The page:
The Mental Health System of Aotearoa New Zealand

In Aotearoa NZ, the health system is primarily funded by the central government via the Ministry of Health. The country’s total health and disability expenditure is about 9.5% of the gross domestic product (GDP), and taxpayers fund most of this health expenditure, about 7% of GDP [17]. Until July 2022, the Ministry of Health funded 20 District Health Boards (DHBs), which were local systems responsible for planning, funding, and overseeing care for their population. Each DHB funds public hospitals, primary health organizations, and community-based services. The system is currently under reform, and in July 2022, all twenty DHBs merged their functions into one large agency, Te Whatu Ora — Health New Zealand, which now oversees the whole country.

Nearly all hospitals and specialty healthcare services are free for residents at the entry point. Although funded by the DHBs, primary health care services sit outside them and include general practitioners, private practitioners, and various non-governmental organizations. The country also has a national Accident Compensation (ACC) scheme, which covers most costs from treatment and rehabilitation resulting from accidents for both residents and visitors. Still, over a third of New Zealanders also have some form of private health insurance, mainly for elective and specialist services, as they provide only non-urgent services [18]. The mental health system in Aotearoa NZ, up until recently, included services within DHBs and outside of them. Each DHB oversaw tertiary and secondary services, such as inpatient services and community mental health services. In the mid-90s, a ‘ring fence’ was introduced around mental health and addiction funding to prevent this funding from being reallocated to other service areas.

Mental health and addiction services in Aotearoa NZ are largely community-based. Community mental health and addiction services are set up to provide care for those with moderate-severe or high-risk mental health needs. People accessing these services are normally referred to them by primary care providers. However, most of the population with mental health and addiction issues, those with mild-moderate needs, are seen by primary care services for which people are charged a fee. Depending on the DHB, mental health services also include special programs, such as early psychosis intervention teams, mental health crisis teams, child and youth mental health services, older adults services, medical detoxification services, opioid treatment services, Pacific mental health, and Māori mental health and addictions services. A more recent development in the system includes the funding of Health Improvement Practitioners (HIP) who are placed in primary care services to respond to mild-to-moderate mental health and addiction concerns. In hospital settings, particularly in the larger hospitals, mental health liaison teams provide mental health support across the hospital.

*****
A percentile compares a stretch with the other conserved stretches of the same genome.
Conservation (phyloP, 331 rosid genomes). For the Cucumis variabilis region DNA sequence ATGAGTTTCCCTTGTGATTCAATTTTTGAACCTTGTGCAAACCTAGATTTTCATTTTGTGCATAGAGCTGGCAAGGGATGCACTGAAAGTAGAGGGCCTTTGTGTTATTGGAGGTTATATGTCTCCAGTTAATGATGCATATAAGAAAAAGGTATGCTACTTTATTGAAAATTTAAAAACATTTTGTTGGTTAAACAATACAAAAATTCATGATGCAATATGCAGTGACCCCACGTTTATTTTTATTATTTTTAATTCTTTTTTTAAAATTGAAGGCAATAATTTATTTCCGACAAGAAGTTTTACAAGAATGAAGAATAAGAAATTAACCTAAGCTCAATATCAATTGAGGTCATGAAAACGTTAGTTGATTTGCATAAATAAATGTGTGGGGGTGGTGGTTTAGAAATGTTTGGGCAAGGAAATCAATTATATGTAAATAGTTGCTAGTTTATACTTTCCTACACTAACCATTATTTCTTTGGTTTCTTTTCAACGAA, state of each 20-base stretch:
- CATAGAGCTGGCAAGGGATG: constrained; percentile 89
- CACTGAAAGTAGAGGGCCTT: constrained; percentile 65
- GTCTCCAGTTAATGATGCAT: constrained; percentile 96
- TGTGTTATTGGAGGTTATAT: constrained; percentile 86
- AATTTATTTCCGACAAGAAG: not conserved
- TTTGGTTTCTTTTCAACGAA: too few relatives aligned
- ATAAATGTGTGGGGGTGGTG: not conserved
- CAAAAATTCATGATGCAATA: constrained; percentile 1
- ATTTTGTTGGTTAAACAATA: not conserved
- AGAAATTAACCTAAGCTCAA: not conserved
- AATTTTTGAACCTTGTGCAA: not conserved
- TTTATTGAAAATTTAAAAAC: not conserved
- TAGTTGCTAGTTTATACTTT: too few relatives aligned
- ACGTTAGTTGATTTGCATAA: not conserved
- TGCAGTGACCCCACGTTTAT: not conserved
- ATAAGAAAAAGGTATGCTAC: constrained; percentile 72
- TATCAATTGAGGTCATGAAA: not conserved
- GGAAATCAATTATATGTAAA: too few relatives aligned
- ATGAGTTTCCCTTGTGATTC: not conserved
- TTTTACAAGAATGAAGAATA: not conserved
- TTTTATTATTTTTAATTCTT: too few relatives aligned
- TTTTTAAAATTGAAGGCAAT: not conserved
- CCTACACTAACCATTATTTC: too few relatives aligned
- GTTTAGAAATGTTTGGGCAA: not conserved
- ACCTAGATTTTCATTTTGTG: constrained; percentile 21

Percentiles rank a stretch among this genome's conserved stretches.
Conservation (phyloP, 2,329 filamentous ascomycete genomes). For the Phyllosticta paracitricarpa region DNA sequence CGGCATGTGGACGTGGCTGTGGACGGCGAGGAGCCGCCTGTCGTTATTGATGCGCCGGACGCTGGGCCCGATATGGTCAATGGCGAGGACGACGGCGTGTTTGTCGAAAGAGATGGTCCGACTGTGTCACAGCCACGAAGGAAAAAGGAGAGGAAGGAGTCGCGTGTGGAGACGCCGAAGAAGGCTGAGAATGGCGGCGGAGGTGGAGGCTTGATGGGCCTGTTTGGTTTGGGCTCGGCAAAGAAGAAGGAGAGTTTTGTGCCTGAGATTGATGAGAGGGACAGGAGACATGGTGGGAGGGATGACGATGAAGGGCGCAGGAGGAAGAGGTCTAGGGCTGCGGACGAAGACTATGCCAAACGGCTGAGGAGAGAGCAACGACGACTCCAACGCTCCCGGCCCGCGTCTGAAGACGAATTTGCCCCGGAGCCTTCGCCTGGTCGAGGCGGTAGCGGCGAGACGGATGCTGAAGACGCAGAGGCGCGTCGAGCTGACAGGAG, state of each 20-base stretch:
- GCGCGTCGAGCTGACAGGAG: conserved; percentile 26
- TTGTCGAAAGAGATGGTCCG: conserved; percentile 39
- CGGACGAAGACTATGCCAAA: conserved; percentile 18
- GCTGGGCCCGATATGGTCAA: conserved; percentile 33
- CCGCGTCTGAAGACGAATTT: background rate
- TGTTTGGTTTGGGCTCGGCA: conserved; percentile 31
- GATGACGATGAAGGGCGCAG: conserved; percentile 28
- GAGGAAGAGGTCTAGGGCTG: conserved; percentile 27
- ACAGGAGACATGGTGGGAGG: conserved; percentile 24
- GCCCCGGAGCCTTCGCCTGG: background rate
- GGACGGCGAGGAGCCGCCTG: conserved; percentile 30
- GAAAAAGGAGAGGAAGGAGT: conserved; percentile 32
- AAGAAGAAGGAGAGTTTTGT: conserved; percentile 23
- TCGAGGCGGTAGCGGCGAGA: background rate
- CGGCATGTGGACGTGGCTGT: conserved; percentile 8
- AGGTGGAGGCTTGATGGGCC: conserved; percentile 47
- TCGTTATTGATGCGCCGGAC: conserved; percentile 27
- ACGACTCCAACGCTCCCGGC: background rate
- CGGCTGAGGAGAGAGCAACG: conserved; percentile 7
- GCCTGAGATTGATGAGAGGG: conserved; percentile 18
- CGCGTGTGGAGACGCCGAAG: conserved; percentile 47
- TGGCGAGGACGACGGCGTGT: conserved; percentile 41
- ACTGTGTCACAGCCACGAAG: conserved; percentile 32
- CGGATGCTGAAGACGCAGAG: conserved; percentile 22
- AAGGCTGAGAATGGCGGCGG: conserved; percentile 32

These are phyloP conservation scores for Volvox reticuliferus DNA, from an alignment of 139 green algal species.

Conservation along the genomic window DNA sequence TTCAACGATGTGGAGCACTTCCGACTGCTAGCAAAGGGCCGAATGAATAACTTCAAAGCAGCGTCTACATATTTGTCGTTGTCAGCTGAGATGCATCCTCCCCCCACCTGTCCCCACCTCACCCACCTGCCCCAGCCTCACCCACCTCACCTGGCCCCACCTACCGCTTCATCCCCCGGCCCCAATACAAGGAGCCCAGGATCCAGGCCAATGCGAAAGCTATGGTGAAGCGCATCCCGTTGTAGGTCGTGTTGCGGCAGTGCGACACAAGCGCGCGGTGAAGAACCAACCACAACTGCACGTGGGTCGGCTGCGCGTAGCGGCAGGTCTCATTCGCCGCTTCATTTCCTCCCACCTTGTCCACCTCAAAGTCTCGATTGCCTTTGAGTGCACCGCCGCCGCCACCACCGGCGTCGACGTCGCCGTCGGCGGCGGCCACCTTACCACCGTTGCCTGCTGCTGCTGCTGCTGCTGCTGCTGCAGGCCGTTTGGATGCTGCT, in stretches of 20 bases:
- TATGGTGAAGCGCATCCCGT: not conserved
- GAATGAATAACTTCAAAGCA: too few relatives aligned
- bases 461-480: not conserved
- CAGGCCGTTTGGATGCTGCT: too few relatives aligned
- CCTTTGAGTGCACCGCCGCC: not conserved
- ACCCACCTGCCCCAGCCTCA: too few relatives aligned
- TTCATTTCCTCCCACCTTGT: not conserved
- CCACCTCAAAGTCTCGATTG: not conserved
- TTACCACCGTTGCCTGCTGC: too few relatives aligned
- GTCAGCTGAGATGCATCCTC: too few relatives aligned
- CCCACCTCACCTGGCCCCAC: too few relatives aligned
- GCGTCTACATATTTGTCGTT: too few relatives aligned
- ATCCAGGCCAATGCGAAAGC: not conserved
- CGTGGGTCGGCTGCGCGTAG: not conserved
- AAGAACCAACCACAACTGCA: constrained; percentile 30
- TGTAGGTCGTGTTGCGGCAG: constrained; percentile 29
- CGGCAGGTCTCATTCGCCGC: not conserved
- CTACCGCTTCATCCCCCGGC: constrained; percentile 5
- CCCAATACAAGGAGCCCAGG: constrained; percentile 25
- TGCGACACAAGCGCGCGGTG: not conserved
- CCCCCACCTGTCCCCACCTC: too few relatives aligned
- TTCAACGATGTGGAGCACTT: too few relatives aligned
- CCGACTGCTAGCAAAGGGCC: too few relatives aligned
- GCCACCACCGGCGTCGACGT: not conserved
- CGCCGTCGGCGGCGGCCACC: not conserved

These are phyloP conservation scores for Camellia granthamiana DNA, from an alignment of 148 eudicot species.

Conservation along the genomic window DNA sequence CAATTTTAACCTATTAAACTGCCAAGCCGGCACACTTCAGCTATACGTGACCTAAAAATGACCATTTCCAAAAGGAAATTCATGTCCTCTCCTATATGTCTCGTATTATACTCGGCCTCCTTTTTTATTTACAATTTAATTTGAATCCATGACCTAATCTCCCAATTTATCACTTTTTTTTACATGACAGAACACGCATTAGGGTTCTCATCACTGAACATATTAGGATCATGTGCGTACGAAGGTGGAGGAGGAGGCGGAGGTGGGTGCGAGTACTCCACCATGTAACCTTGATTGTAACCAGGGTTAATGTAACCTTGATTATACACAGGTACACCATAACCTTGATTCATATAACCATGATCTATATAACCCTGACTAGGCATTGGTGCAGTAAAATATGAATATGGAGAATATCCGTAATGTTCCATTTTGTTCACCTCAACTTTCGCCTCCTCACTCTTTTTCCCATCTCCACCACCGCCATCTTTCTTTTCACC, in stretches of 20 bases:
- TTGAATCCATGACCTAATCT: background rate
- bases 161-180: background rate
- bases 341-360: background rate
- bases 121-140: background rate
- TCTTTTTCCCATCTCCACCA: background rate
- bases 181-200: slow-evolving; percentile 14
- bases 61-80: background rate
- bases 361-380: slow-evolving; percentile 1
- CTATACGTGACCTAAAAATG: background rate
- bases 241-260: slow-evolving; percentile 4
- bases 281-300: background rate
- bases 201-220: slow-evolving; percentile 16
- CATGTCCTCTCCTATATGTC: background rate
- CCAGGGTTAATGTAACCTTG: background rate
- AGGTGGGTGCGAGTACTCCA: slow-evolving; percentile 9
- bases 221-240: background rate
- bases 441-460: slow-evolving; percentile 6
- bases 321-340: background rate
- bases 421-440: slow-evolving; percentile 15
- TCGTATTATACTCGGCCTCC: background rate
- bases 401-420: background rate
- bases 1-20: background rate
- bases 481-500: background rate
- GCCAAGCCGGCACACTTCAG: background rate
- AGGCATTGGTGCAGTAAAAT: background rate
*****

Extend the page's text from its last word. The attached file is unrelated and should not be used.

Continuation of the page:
The mental health and addiction sector comprises a clinical and a non-clinical workforce, plus the administration and management team [19]. The clinical workforce includes medical professionals, nursing, and allied health workers, such as social workers, addiction practitioners, and co-existing problems clinicians. The non-clinical workforce includes support workers, such as residential support workers, peer workers, and family support workers, and cultural advice and support, such as Māori health practitioners and Pasifika cultural advisors. The District Health Board’s workforce is largely made up of people in clinical roles (about 77%), while non-government services are primarily non-clinical staff and mainly support workers (about 60%) [19]. In the country, per 100,000 population, there is an average of 8.66 psychiatrists, 9.62 psychologists, 11.86 other specialized mental health workers, and 71.59 mental health nurses [20]. The majority of this workforce work in community-based services linked to small inpatient units within general hospitals.